Virginia Gazette [Purdie & Dixon] (June 30, 1768).

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Jun 30 - Virginia Gazette Purdie and Dixon Slavery 5
Virginia Gazette [Purdie & Dixon] (June 30, 1768).

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Jun 30 - Virginia Gazette Purdie and Dixon Slavery 6
Virginia Gazette [Purdie & Dixon] (June 30, 1768).

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Jun 30 - Virginia Gazette Purdie and Dixon Slavery 7
Virginia Gazette [Purdie & Dixon] (June 30, 1768).

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Jun 30 - Virginia Gazette Purdie and Dixon Slavery 8
Virginia Gazette [Purdie & Dixon] (June 30, 1768).

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Jun 30 - Virginia Gazette Purdie and Dixon Slavery 9
Virginia Gazette [Purdie & Dixon] (June 30, 1768).

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Jun 30 - Virginia Gazette Purdie and Dixon Slavery 10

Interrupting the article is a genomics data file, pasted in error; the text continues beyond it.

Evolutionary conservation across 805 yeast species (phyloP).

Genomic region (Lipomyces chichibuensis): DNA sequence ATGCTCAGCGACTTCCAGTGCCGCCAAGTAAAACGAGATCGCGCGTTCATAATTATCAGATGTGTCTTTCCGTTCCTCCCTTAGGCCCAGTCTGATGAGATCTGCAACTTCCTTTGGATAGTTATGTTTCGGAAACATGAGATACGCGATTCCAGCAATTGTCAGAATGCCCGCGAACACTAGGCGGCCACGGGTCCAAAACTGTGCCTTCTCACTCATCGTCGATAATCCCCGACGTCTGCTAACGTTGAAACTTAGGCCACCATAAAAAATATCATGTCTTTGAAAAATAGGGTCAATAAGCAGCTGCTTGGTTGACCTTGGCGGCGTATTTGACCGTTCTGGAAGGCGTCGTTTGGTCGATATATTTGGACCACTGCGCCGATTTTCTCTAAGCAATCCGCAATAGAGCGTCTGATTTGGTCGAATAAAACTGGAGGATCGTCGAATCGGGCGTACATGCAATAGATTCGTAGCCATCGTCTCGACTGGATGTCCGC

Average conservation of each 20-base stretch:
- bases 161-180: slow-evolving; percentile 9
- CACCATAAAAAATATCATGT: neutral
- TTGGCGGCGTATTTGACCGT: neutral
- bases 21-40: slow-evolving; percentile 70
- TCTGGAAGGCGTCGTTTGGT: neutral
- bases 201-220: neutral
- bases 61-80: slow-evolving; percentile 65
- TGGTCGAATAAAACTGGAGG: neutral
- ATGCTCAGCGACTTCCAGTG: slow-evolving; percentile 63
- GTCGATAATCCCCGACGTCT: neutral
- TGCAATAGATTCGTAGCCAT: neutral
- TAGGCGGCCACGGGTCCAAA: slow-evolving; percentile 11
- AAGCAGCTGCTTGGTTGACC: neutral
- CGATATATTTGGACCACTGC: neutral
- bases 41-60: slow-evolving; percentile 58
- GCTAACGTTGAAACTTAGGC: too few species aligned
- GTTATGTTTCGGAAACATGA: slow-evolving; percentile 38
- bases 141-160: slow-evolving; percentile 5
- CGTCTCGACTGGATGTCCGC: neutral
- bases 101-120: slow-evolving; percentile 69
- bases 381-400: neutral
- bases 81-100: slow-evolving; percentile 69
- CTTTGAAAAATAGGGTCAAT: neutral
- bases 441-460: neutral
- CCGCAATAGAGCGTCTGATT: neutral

Virginia Gazette [Purdie & Dixon] (June 30, 1768).

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Jun 30 - Virginia Gazette Purdie and Dixon Slavery 11
Virginia Gazette [Purdie & Dixon] (June 30, 1768).

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Jun 30 - Virginia Gazette Rind Slavery 1
Virginia Gazette [Rind] (June 30, 1768).

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Jun 30 - Virginia Gazette Rind Slavery 2
Virginia Gazette [Rind] (June 30, 1768).

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Jun 30 - Virginia Gazette Rind Slavery 3
Virginia Gazette [Rind] (June 30, 1768).

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Jun 30 - Virginia Gazette Rind Slavery 4
Virginia Gazette [Rind] (June 30, 1768).

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Jun 30 - Virginia Gazette Rind Slavery 5
Virginia Gazette [Rind] (June 30, 1768).

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Jun 30 - Virginia Gazette Rind Slavery 6
Virginia Gazette [Rind] (June 30, 1768).

Slavery Advertisements Published June 23, 1768